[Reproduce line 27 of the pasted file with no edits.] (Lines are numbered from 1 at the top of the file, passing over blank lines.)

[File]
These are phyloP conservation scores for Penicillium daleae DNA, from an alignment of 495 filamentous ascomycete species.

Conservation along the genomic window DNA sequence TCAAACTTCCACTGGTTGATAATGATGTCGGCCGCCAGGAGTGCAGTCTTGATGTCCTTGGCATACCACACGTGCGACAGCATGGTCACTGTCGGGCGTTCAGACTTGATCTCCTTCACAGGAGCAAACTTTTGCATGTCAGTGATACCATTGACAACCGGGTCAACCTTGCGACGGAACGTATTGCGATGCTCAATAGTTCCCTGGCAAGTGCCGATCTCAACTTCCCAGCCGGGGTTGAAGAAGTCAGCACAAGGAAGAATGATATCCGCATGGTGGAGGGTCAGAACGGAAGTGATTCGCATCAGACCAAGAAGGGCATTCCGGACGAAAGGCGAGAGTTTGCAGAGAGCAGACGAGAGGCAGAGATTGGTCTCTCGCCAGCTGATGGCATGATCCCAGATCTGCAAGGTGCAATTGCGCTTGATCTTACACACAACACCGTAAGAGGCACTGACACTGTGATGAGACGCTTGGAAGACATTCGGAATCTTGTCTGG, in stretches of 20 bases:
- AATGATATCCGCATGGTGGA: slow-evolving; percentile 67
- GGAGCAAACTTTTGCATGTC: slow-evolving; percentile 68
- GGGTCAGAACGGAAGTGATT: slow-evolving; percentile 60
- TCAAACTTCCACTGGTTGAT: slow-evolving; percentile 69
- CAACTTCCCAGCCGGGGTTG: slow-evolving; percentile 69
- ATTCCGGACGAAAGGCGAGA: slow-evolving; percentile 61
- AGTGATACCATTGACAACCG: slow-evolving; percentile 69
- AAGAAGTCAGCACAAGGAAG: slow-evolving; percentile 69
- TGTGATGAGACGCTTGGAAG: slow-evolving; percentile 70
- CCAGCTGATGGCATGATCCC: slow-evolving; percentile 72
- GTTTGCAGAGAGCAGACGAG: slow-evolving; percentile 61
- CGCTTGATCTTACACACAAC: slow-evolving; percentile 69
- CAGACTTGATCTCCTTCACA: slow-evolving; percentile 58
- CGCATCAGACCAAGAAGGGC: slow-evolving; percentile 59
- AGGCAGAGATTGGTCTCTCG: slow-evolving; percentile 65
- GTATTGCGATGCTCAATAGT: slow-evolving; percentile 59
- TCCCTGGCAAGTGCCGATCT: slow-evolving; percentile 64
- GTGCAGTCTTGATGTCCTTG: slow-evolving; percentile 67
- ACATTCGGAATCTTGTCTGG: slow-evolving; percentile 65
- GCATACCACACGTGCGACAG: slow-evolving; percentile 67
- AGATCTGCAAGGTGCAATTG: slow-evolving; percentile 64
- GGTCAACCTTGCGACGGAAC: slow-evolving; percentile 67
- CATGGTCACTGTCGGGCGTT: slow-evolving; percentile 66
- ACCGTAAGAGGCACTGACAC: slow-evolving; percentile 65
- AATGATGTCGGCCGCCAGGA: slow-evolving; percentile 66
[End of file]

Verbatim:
- AATGATGTCGGCCGCCAGGA: slow-evolving; percentile 66